Top Dem: Trump asking for $377M more for border security

Top Dem: Trump asking for $377M more for border security
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The White House has notified Congress it will request another $377 million for border security, a portion of which will be used to support troops deployed there, a top congressman said Wednesday.

“Last night, Congress was notified that [the Office of Management and Budget] will be submitting a $377 million supplemental request for border security,” said Rep. Pete Visclosky (D-Ind.), chairman of the House Appropriations Subcommittee on Defense. “A portion of that will be in support of military personnel deployed at the border.”

Visclosky made the comments at a subcommittee hearing on the Pentagon’s fiscal 2020 budget request where acting Defense Secretary Patrick ShanahanPatrick Michael ShanahanEsper's chief of staff to depart at end of January Defense chief calls on European allies to be wary of China's investments, blasts Russia Pentagon chief approves 20 more miles of border wall MORE, Joint Chiefs of Staff Chairman Gen. Joseph Dunford and acting Deputy Defense Secretary David Norquist were testifying.


Later Wednesday, the White House released a $4.5 billion request for emergency funding that included $377 million for the Pentagon.

Acting Homeland Security Secretary Kevin McAleenan told lawmakers Tuesday a supplemental request would be coming, but did not specify its funding level.

The number of border apprehensions and denials of people attempting to enter the U.S. through the southern border spiked to 92,607 in March, up from 66,884 the previous month, according to government figures.

The Trump administration has cast the increase as a crisis and has said the extra funds are needed to help address the emergency.

McAleenan, who took over as acting Department of Homeland Security secretary after Kirstjen NielsenKirstjen Michele NielsenHillicon Valley: Twitter falling short on pledge to verify primary candidates | Barr vows to make surveillance reforms after watchdog report | DHS cyber chief focused on 2020 Sen. Kennedy slams acting DHS secretary for lack of coronavirus answers The 'accidental director' on the front line of the fight for election security MORE's resignation earlier this month, said Tuesday the supplemental funds would help pay for temporary and semi-permanent migrant processing facilities where “families and children will receive timely and appropriate medical attention, food, and temporary shelter” before being transported to other facilities.

On Wednesday, Democrats on the House Appropriations defense subpanel panned the use of the military at the border.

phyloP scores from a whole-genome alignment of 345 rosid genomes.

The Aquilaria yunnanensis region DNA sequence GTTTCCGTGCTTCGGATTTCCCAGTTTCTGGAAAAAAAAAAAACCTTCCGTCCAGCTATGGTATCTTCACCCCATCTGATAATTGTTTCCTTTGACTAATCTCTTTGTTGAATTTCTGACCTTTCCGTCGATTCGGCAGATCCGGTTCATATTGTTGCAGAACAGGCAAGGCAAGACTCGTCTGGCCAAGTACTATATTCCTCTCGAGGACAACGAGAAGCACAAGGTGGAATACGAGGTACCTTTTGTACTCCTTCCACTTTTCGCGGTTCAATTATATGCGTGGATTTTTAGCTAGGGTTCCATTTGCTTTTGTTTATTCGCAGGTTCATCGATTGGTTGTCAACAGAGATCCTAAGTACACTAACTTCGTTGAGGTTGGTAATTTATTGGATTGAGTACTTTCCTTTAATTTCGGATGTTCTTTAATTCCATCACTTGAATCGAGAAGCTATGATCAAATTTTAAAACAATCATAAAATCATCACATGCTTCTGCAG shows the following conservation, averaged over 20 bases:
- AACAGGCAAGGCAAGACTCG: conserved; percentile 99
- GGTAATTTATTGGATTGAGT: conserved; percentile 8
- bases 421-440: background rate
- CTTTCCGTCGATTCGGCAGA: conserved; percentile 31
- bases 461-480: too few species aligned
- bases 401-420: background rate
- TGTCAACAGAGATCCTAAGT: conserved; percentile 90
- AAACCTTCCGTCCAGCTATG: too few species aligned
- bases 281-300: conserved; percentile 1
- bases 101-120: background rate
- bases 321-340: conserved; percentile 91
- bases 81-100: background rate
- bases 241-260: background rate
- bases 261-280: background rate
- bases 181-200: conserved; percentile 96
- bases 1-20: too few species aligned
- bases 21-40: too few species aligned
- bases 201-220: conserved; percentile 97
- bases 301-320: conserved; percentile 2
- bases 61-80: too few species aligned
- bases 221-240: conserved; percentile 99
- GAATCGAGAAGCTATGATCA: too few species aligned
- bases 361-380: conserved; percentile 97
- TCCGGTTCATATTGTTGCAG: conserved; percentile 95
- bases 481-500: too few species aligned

“There is no emergency at the border that requires the use of the armed forces,” Visclosky said. “We are here to appropriate funds needed for the military, not to make good on a campaign promise.”

In particular, Democrats are furious President TrumpDonald John TrumpThe Memo: Biden seeks revival in South Carolina Congress eyes billion to billion to combat coronavirus Sanders makes the case against Biden ahead of SC primary MORE declared a national emergency in February to use military construction funds to build a border wall without congressional approval.

A spending bill released Tuesday by House Democrats would prohibit the use of military construction funds approved since 2015 for the wall.

The U.S. military has also deployed about 3,000 active-duty troops to the border, along with about 2,000 National Guardsmen. Earlier this week, Shanahan approved sending another 320 military personnel with loosened rules of engagement to allow them to interact with migrants.

Asked on Wednesday why the Pentagon is using its resources on the border when there are other military needs, Shanahan told lawmakers, “the simple version is, I have a legal standing order from the commander in chief to deploy resources to support a national emergency.”

But Shanahan also said the Pentagon needs to determine “how long will we be at the border” rather than taking an “a la carte approach.” 

“We’ve initiated a set of actions to really how many people are [Customs and Border Protection] short because we need to get that into a sustained environment,” Shanahan said. “We’re driving buses, we’re serving food, we’re doing medical support, we’re doing logistics support." 

“For now we haven’t degraded any readiness,” Shanahan continued. “But we really need back to our primary missions to continue to generate readiness.”

Updated at 1:11 p.m.